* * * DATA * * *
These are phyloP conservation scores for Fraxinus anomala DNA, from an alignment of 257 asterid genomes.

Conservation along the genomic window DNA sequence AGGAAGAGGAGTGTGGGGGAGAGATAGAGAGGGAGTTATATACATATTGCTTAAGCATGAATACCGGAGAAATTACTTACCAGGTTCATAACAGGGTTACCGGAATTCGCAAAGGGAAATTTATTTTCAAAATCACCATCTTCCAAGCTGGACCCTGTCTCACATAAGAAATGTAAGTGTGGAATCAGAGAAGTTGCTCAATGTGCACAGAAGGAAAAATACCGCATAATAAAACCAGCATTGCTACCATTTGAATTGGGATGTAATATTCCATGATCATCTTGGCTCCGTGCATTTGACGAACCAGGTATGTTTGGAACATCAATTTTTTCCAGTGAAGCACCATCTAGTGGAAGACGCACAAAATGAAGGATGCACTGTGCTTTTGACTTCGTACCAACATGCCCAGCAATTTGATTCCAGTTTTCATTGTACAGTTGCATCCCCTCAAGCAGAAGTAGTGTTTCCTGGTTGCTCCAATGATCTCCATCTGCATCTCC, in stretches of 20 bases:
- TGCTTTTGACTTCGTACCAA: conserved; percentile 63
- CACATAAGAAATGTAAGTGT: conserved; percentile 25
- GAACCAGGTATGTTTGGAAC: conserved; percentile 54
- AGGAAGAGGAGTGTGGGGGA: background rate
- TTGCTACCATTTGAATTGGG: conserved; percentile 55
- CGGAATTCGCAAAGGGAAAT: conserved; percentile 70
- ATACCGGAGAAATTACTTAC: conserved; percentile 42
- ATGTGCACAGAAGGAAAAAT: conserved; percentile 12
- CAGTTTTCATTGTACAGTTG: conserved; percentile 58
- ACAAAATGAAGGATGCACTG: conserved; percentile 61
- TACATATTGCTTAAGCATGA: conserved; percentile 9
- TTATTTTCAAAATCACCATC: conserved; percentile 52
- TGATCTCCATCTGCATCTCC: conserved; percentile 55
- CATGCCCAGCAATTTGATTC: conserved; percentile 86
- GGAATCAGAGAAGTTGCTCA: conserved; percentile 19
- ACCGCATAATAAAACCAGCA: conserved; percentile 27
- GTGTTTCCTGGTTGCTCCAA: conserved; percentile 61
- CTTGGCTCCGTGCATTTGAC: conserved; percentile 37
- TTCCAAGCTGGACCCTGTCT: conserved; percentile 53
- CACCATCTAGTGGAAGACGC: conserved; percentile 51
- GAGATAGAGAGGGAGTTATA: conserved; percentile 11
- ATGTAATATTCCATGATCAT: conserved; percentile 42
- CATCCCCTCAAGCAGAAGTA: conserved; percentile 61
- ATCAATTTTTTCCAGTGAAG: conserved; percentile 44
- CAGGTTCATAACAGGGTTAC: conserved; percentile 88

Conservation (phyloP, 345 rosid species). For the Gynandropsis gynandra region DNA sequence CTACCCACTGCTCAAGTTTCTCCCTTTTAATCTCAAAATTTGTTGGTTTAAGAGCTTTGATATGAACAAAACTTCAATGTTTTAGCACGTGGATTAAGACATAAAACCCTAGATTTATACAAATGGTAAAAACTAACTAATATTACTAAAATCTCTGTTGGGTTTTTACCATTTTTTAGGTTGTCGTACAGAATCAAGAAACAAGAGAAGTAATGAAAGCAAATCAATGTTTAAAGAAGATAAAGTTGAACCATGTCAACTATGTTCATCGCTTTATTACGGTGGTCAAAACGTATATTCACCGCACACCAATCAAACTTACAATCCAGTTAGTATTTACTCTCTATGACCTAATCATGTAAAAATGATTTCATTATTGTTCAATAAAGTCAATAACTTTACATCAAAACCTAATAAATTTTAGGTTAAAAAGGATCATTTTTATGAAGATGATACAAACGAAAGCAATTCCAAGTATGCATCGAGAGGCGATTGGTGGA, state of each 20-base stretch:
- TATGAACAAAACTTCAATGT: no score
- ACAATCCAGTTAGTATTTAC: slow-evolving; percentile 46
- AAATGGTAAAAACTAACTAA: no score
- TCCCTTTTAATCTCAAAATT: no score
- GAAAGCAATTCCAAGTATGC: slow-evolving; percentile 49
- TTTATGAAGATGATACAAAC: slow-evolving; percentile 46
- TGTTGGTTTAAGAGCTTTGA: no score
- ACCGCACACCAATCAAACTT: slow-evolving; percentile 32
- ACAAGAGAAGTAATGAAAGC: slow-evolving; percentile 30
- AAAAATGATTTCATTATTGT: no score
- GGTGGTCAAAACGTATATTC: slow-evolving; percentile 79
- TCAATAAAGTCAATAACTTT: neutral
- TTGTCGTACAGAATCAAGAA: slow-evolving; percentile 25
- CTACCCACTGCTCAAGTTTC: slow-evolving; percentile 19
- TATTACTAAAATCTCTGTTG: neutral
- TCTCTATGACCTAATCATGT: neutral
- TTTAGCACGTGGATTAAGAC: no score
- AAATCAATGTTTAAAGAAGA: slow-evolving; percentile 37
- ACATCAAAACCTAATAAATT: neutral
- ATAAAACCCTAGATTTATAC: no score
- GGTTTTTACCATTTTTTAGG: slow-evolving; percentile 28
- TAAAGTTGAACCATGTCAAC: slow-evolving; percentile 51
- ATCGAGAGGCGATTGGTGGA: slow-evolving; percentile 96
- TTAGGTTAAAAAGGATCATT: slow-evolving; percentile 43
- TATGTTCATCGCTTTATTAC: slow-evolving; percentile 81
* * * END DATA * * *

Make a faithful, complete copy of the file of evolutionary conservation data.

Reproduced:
These are phyloP conservation scores for Fraxinus anomala DNA, from an alignment of 257 asterid genomes.

Conservation along the genomic window DNA sequence AGGAAGAGGAGTGTGGGGGAGAGATAGAGAGGGAGTTATATACATATTGCTTAAGCATGAATACCGGAGAAATTACTTACCAGGTTCATAACAGGGTTACCGGAATTCGCAAAGGGAAATTTATTTTCAAAATCACCATCTTCCAAGCTGGACCCTGTCTCACATAAGAAATGTAAGTGTGGAATCAGAGAAGTTGCTCAATGTGCACAGAAGGAAAAATACCGCATAATAAAACCAGCATTGCTACCATTTGAATTGGGATGTAATATTCCATGATCATCTTGGCTCCGTGCATTTGACGAACCAGGTATGTTTGGAACATCAATTTTTTCCAGTGAAGCACCATCTAGTGGAAGACGCACAAAATGAAGGATGCACTGTGCTTTTGACTTCGTACCAACATGCCCAGCAATTTGATTCCAGTTTTCATTGTACAGTTGCATCCCCTCAAGCAGAAGTAGTGTTTCCTGGTTGCTCCAATGATCTCCATCTGCATCTCC, in stretches of 20 bases:
- TGCTTTTGACTTCGTACCAA: conserved; percentile 63
- CACATAAGAAATGTAAGTGT: conserved; percentile 25
- GAACCAGGTATGTTTGGAAC: conserved; percentile 54
- AGGAAGAGGAGTGTGGGGGA: background rate
- TTGCTACCATTTGAATTGGG: conserved; percentile 55
- CGGAATTCGCAAAGGGAAAT: conserved; percentile 70
- ATACCGGAGAAATTACTTAC: conserved; percentile 42
- ATGTGCACAGAAGGAAAAAT: conserved; percentile 12
- CAGTTTTCATTGTACAGTTG: conserved; percentile 58
- ACAAAATGAAGGATGCACTG: conserved; percentile 61
- TACATATTGCTTAAGCATGA: conserved; percentile 9
- TTATTTTCAAAATCACCATC: conserved; percentile 52
- TGATCTCCATCTGCATCTCC: conserved; percentile 55
- CATGCCCAGCAATTTGATTC: conserved; percentile 86
- GGAATCAGAGAAGTTGCTCA: conserved; percentile 19
- ACCGCATAATAAAACCAGCA: conserved; percentile 27
- GTGTTTCCTGGTTGCTCCAA: conserved; percentile 61
- CTTGGCTCCGTGCATTTGAC: conserved; percentile 37
- TTCCAAGCTGGACCCTGTCT: conserved; percentile 53
- CACCATCTAGTGGAAGACGC: conserved; percentile 51
- GAGATAGAGAGGGAGTTATA: conserved; percentile 11
- ATGTAATATTCCATGATCAT: conserved; percentile 42
- CATCCCCTCAAGCAGAAGTA: conserved; percentile 61
- ATCAATTTTTTCCAGTGAAG: conserved; percentile 44
- CAGGTTCATAACAGGGTTAC: conserved; percentile 88

Conservation (phyloP, 345 rosid species). For the Gynandropsis gynandra region DNA sequence CTACCCACTGCTCAAGTTTCTCCCTTTTAATCTCAAAATTTGTTGGTTTAAGAGCTTTGATATGAACAAAACTTCAATGTTTTAGCACGTGGATTAAGACATAAAACCCTAGATTTATACAAATGGTAAAAACTAACTAATATTACTAAAATCTCTGTTGGGTTTTTACCATTTTTTAGGTTGTCGTACAGAATCAAGAAACAAGAGAAGTAATGAAAGCAAATCAATGTTTAAAGAAGATAAAGTTGAACCATGTCAACTATGTTCATCGCTTTATTACGGTGGTCAAAACGTATATTCACCGCACACCAATCAAACTTACAATCCAGTTAGTATTTACTCTCTATGACCTAATCATGTAAAAATGATTTCATTATTGTTCAATAAAGTCAATAACTTTACATCAAAACCTAATAAATTTTAGGTTAAAAAGGATCATTTTTATGAAGATGATACAAACGAAAGCAATTCCAAGTATGCATCGAGAGGCGATTGGTGGA, state of each 20-base stretch:
- TATGAACAAAACTTCAATGT: no score
- ACAATCCAGTTAGTATTTAC: slow-evolving; percentile 46
- AAATGGTAAAAACTAACTAA: no score
- TCCCTTTTAATCTCAAAATT: no score
- GAAAGCAATTCCAAGTATGC: slow-evolving; percentile 49
- TTTATGAAGATGATACAAAC: slow-evolving; percentile 46
- TGTTGGTTTAAGAGCTTTGA: no score
- ACCGCACACCAATCAAACTT: slow-evolving; percentile 32
- ACAAGAGAAGTAATGAAAGC: slow-evolving; percentile 30
- AAAAATGATTTCATTATTGT: no score
- GGTGGTCAAAACGTATATTC: slow-evolving; percentile 79
- TCAATAAAGTCAATAACTTT: neutral
- TTGTCGTACAGAATCAAGAA: slow-evolving; percentile 25
- CTACCCACTGCTCAAGTTTC: slow-evolving; percentile 19
- TATTACTAAAATCTCTGTTG: neutral
- TCTCTATGACCTAATCATGT: neutral
- TTTAGCACGTGGATTAAGAC: no score
- AAATCAATGTTTAAAGAAGA: slow-evolving; percentile 37
- ACATCAAAACCTAATAAATT: neutral
- ATAAAACCCTAGATTTATAC: no score
- GGTTTTTACCATTTTTTAGG: slow-evolving; percentile 28
- TAAAGTTGAACCATGTCAAC: slow-evolving; percentile 51
- ATCGAGAGGCGATTGGTGGA: slow-evolving; percentile 96
- TTAGGTTAAAAAGGATCATT: slow-evolving; percentile 43
- TATGTTCATCGCTTTATTAC: slow-evolving; percentile 81